I crossed the border from Missouri to Arkansas this afternoon, and I knew immediately I was home.
For starters, the land is achingly beautiful. I miss the Ozarks I grew up with, which are surprisingly unspoiled by development. Every curve in the rugged terrain brings a new vista. You might be high over a lake one minute, deep into a fog bank the next then spiraling down switchbacks the next.
The roads are magnificently contorted, narrow and treacherous. In other words, it’s a fun drive.
The other evidence I was home is that my electronic devices began to malfunction. I entered my hotel’s address in Eureka Springs into the Garmin on the dashboard. It promptly took me to Snaketown, a reptile farm six miles north of Eureka Springs, Ark.
I’m down here to interview Larry Williams and Don McConnell of the Clark & Williams planemaking company. I’ve known Williams and McConnell for many years, but I’ve never gotten to write about this remarkable little company, its interesting history and how they go about building their wooden-stock planes.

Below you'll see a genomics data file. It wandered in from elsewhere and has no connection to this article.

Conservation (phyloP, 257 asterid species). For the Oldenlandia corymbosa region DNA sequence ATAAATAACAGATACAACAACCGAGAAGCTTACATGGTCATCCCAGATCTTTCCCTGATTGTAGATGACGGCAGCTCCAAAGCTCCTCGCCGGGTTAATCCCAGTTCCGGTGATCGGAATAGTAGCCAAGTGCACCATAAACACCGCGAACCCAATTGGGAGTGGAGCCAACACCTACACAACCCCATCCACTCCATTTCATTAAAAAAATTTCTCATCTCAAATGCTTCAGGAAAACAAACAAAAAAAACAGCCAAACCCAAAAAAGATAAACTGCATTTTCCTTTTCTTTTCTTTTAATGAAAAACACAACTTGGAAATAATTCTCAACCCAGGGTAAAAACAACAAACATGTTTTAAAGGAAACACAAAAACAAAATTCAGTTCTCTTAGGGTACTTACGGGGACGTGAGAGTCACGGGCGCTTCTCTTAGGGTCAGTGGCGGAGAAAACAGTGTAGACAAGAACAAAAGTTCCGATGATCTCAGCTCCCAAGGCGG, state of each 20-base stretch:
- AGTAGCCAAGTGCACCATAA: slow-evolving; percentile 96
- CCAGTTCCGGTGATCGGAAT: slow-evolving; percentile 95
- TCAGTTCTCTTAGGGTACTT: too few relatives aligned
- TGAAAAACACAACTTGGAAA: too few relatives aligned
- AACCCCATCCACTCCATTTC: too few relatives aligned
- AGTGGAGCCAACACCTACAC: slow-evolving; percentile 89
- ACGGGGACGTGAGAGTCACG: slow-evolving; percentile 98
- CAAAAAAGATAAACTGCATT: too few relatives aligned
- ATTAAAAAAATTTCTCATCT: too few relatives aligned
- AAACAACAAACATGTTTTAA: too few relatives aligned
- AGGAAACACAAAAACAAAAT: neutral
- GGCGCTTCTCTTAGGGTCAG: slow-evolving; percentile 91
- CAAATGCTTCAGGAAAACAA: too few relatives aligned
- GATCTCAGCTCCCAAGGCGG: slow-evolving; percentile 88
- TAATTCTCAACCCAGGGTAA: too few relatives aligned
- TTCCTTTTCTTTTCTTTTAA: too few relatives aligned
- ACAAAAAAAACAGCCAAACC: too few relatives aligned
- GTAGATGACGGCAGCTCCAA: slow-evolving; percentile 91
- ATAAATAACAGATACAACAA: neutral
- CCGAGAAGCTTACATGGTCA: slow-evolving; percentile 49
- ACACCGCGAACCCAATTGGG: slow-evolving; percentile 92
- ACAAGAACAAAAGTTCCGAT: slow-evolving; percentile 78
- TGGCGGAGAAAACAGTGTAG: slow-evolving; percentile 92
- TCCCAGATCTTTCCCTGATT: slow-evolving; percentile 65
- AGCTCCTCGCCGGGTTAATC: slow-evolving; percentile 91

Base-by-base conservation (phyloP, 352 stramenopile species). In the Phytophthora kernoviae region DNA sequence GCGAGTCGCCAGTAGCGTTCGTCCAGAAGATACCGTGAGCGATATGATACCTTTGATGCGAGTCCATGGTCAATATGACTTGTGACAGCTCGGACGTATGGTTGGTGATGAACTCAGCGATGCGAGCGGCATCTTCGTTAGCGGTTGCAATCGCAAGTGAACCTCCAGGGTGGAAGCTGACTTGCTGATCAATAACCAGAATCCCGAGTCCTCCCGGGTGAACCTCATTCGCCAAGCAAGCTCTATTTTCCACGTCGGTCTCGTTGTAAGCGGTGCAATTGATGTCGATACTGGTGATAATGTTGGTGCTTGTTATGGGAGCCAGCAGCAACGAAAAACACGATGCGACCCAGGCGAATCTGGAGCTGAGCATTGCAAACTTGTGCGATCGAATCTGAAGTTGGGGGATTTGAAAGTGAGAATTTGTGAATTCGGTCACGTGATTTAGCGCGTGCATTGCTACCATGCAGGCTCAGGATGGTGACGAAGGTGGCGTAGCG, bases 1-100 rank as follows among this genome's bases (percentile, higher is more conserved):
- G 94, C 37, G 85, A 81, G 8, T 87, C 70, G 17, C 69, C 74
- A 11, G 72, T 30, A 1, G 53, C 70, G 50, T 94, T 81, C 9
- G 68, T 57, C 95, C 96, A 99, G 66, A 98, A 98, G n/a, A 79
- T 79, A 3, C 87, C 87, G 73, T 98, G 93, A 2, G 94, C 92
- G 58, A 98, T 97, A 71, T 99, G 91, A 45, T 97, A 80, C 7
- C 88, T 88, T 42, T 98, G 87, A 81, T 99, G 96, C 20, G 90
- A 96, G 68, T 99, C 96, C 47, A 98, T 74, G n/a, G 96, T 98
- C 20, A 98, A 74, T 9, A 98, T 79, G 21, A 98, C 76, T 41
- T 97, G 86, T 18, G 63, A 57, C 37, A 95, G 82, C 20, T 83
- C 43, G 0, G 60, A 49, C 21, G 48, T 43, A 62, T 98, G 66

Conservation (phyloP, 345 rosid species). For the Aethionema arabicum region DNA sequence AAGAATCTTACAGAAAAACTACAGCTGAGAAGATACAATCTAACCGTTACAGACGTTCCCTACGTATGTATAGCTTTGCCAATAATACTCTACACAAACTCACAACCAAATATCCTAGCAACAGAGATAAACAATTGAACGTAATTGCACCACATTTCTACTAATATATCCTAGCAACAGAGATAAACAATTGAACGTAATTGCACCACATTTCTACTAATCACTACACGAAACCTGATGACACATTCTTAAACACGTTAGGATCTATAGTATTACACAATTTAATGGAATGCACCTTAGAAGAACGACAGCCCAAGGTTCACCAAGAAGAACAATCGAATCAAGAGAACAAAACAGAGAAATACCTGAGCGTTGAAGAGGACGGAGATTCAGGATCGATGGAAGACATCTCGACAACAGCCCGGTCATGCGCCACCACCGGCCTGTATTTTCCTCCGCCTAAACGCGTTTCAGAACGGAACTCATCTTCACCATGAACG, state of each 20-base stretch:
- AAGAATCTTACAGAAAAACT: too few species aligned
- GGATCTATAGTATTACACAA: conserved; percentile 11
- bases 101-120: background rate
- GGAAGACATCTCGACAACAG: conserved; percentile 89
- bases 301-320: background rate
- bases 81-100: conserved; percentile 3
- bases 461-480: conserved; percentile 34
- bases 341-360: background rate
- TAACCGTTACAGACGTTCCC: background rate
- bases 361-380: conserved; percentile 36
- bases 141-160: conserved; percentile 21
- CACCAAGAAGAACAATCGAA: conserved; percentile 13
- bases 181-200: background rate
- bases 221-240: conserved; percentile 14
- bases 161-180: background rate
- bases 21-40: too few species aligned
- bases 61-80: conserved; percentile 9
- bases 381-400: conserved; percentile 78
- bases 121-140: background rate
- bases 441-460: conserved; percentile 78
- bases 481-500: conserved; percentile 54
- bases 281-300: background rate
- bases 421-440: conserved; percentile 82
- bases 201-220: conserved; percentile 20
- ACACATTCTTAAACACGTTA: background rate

I arrived at their shop about 2:30 p.m. Thursday and we spent the next two-and-a-half hours just catching up. Then we went to dinner at an excellent little Italian restaurant and talked late into the evening. I’ve just now looked at my notebook. I don’t think there’s much there I can print. It’s too wild.
I’m going to try again in the morning, but already I fear there is little chance I’ll be able to do this story justice. That’s because every question and comment leads down an interesting and odd side road.
For example: Snaketown. I told Williams and McConnell about how my GPS landed me there. Larry laughed and told a hilarious tale about his daughter’s herd of bitey and impossibly fertile gerbils. And how Larry ended up taking the whole lot of them to Snaketown to become a little snack for the performing reptiles.
– Christopher Schwarz